Art Theft: One Of The Most Intriguing and Famous Cases in History



Art theft is an ancient and complicated criminal offense. When you take a look at the a few of the most famous cases of art thefts in history, you see thoroughly prepared operations that include art dealers, art fakers, mobsters, ransoms, and countless dollars. Here you can read about a few of the most famous cases of art theft in the history.

The First Theft:
The first documented case of art theft was in 1473, when 2 panels of altarpiece of the Last Judgment by the Dutch painter Hans Memling were stolen. While the triptych was being transported by ship from the Netherlands to Florence, the ship was attacked by pirates who took it to the Gdansk cathedral in Poland. Nowadays, the piece is revealed at the National Museum in Gdansk where it was just recently moved from the Basilica of the Assumption.

The Most Famous Theft:
The most popular story of art theft includes among the most famous paintings on the planet and among the most popular artists in history as a suspect. In the night of August 21, 1911, the Mona Lisa was stolen from the Louver. Right after, Pablo Picasso was apprehended and questioned by the authorities, however was launched rapidly.

It took about 2 years until the mystery was solved by the Parisian police. It turned out that the 30 × 21 inch painting was taken by one of the museum employees by the name of Vincenzo Peruggia, who simply carried it hidden under his coat. Peruggia did not work alone. The criminal offense was carefully carried out by a well-known bilker, Eduardo de Valfierno, who was sent by an art faker who planned to make copies and offer them as if they were the initial painting.

While Yves Chaudron, the art faker, was busy producing copies for the well-known masterpiece, Mona Lisa was still concealed at Peruggias house. Eventually, Peruggia was captured by the cops while trying to sell the painting to an art dealer from Florence, Italy.

The Greatest Theft in the U.S.A:
The greatest art theft in United States happened at the Isabella Stewart Gardner Museum. On the night of March 18, 1990, a group of thieves wearing cops uniforms broke into the museum and took thirteen paintings whose cumulative worth was approximated at around 300 million dollars. The thieves took 2 paintings and one print by Rembrandt, and works of Vermeer, Manet, Degas, Govaert Flinck, as well as a French and a Chinese artifact.

Since yet, none of the paintings have been found and the case is still unsolved. According to recent rumors, the FBI are examining the possibility that the Boston Mob together with French art dealerships are linked to the criminal activity.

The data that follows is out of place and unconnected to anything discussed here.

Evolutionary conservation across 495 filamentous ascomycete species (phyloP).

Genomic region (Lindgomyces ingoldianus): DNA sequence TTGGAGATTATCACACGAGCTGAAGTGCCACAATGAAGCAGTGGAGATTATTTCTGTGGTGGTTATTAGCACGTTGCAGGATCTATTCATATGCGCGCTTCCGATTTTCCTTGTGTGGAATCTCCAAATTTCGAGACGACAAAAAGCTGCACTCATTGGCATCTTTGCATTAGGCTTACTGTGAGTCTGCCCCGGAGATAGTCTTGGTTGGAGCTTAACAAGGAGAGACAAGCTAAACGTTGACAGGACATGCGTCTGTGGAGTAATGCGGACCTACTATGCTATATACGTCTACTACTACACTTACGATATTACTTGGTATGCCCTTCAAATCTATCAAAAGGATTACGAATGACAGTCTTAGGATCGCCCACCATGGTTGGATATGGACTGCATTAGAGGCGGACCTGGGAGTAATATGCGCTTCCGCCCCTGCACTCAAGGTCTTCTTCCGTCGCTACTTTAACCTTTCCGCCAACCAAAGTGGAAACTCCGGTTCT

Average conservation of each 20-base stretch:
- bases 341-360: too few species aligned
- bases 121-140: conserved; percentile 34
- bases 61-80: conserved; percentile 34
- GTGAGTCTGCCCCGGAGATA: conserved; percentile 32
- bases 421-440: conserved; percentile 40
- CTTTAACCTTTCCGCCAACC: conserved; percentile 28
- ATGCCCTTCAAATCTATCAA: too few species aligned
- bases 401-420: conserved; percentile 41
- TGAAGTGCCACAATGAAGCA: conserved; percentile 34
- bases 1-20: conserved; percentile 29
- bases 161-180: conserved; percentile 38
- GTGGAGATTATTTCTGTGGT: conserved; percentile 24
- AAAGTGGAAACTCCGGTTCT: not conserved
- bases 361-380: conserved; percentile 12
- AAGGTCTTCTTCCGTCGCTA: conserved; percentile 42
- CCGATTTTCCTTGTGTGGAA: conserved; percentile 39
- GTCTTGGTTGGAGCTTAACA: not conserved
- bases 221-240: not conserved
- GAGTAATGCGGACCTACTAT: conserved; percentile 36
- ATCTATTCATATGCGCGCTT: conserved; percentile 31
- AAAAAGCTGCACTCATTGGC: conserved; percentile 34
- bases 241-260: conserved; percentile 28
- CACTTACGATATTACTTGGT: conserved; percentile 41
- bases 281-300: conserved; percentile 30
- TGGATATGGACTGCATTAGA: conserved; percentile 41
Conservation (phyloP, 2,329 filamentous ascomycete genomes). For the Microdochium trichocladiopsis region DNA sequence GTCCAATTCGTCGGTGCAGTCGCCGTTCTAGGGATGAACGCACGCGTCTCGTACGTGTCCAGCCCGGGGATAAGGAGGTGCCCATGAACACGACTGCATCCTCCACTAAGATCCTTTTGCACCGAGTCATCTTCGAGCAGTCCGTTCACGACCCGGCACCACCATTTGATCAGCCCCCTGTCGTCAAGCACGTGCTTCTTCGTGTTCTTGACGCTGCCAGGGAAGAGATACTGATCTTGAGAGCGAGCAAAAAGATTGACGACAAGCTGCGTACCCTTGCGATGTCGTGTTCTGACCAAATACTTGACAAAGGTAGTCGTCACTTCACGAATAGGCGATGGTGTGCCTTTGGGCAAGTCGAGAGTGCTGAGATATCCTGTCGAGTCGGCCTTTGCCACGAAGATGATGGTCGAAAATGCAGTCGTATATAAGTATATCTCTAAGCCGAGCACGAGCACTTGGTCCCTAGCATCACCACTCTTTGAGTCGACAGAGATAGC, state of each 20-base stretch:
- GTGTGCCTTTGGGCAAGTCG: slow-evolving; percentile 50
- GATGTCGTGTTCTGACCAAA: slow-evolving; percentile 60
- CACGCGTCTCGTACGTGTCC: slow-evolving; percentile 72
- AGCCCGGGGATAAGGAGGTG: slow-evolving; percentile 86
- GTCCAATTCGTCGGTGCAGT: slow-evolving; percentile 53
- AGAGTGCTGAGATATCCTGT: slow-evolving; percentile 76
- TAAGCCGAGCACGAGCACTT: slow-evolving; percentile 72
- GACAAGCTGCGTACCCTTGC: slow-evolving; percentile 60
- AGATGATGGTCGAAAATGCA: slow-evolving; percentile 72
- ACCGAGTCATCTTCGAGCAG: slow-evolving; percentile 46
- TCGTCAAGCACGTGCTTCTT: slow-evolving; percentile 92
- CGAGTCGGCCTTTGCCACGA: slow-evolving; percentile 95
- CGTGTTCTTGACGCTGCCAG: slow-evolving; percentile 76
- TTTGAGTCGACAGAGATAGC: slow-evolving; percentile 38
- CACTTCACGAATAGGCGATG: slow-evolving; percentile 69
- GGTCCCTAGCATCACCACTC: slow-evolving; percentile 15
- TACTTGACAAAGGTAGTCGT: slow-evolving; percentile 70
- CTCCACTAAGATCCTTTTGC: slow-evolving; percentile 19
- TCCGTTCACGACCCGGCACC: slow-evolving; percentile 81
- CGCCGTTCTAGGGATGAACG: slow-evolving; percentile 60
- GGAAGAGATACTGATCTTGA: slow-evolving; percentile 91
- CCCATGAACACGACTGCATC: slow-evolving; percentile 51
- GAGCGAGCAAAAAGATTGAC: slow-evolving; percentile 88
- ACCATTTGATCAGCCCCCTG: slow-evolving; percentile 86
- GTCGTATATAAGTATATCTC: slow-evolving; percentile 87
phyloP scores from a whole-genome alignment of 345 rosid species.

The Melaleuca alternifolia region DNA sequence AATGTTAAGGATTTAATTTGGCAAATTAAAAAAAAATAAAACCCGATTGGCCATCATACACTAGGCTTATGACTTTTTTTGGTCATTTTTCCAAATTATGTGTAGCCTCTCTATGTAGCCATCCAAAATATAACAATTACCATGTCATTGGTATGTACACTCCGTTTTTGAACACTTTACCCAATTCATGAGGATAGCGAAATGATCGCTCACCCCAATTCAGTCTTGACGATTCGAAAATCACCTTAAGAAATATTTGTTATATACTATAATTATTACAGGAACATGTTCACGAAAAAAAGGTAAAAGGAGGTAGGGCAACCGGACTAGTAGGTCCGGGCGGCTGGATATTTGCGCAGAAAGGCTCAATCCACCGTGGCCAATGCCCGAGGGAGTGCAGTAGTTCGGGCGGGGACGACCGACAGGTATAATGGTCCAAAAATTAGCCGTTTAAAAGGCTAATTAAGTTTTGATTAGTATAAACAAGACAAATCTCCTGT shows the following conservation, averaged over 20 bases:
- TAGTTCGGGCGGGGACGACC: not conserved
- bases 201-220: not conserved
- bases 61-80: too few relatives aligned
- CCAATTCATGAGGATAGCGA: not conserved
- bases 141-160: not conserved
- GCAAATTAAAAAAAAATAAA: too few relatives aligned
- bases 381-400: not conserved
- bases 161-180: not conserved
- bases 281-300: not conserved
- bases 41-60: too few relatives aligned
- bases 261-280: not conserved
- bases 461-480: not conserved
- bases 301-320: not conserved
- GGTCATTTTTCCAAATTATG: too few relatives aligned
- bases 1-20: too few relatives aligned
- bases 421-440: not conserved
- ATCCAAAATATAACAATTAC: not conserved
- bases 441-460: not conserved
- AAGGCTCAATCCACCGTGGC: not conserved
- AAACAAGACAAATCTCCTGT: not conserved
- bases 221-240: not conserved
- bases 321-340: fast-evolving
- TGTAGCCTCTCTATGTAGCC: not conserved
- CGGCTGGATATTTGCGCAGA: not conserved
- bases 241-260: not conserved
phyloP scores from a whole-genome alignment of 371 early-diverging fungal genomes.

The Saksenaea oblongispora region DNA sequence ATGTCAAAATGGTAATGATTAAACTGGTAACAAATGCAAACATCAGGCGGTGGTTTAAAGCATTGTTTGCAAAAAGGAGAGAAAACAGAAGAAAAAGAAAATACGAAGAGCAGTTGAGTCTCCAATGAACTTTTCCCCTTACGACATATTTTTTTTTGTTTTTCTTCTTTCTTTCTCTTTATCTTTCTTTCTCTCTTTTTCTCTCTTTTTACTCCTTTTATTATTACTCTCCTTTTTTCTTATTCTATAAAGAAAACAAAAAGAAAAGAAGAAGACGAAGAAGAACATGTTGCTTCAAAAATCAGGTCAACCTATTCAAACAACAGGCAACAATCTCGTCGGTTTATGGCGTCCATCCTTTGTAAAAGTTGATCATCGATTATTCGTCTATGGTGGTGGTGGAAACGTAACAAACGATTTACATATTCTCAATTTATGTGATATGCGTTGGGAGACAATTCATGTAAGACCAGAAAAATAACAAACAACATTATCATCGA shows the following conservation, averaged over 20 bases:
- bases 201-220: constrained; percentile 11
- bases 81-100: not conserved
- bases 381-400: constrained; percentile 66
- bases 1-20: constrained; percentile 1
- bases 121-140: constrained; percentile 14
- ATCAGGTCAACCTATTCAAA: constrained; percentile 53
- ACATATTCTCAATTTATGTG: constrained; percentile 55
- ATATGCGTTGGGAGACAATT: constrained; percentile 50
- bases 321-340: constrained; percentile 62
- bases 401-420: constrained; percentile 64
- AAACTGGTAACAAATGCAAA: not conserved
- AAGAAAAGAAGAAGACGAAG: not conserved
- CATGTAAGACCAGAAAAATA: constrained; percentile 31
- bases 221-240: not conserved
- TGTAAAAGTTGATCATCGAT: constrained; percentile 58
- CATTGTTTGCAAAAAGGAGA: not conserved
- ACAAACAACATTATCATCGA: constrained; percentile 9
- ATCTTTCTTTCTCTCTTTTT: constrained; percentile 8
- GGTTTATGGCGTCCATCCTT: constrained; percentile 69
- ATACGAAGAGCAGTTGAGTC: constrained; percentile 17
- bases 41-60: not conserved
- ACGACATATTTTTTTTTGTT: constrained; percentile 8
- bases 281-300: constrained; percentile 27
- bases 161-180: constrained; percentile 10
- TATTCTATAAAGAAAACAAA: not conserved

The Scream:
The painting by Edvard Munchs, The Scream, is most likely the most demanded painting by art burglars in history. https://www.whitepages.com/name/Kurt-Criter It has been stolen two times and was just just recently recovered. In 1994, throughout the Winter Season Olympics in Lillehammer, Norway, The Scream was taken from an Oslo gallery by two thieves who broke through an open window, set off the alarm and left a note saying: thanks for the bad security.

3 months later, the holders of the painting approached the Norwegian Government with an deal: 1 million dollars ransom for Edvard Munchs The Scream. The Government refused the offer, but the Norwegian authorities collaborated with the British Authorities and the Getty Museum to organize a sting operation that brought back the painting to where it belongs.

Ten years later on, The Scream was taken again from the Munch Museum. This time, the burglars utilized a weapon and took another of Munchs painting with them. While Museum authorities waiting on the burglars to request ransom loan, rumors declared that both paintings were burned to conceal proof. Eventually, the Norwegian police discovered the 2 paintings on August 31, 2006 but the facts on how they were recovered are unknowned yet.


When you look at the some of the most famous cases of art thefts in history, you see thoroughly planned operations that involve art dealerships, art fakers, mobsters, ransoms, and millions of dollars. The most well-known story of https://soundcloud.com/kurt-criter art theft includes one of the most popular paintings in the world and one of the most famous artists in history as a suspect. The crime was thoroughly conducted by a notorious con man, Eduardo https://soundcloud.com/kurt-criter de Valfierno, who was sent by an art faker who intended to make copies and sell them as if they were the original painting.

Eventually, Peruggia was captured by the authorities while attempting to offer the painting to an art dealership from Florence, Italy. The painting by Edvard Munchs, The Scream, is most likely the most sought after painting by art burglars in history.

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